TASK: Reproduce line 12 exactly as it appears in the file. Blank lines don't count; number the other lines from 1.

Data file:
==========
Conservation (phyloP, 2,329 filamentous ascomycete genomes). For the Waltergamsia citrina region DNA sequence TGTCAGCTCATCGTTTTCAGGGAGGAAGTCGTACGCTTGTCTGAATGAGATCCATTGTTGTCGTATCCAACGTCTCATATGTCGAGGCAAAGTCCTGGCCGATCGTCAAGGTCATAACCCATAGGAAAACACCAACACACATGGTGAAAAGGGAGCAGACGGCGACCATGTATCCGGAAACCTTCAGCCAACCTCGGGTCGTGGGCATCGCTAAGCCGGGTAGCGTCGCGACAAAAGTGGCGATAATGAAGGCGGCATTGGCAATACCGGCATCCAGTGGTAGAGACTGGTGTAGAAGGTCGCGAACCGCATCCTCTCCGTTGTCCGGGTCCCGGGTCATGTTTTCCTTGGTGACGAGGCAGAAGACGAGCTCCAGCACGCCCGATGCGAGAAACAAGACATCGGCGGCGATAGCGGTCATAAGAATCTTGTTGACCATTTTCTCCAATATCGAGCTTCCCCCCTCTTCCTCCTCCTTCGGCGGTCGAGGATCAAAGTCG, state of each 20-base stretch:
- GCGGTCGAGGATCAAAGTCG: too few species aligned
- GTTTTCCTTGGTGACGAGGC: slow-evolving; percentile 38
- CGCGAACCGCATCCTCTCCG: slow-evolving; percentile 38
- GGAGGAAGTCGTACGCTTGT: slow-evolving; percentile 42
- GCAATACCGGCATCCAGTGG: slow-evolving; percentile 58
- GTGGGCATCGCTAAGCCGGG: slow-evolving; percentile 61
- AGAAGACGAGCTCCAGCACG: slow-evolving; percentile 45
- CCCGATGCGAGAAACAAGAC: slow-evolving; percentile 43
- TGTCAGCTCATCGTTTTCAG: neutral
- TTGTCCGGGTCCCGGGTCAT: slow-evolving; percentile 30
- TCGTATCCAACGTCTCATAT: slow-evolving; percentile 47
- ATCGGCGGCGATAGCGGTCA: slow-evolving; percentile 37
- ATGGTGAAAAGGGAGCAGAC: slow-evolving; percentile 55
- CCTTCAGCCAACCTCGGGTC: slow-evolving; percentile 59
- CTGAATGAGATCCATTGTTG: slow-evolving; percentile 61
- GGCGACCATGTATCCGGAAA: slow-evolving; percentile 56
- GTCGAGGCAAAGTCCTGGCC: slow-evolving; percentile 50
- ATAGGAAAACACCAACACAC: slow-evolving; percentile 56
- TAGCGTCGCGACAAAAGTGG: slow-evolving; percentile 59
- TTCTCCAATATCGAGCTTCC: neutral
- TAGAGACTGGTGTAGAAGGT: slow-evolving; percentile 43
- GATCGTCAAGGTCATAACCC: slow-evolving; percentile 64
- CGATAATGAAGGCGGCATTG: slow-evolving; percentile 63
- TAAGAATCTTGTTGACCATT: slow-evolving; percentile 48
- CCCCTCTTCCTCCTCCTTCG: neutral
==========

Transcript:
- TCGTATCCAACGTCTCATAT: slow-evolving; percentile 47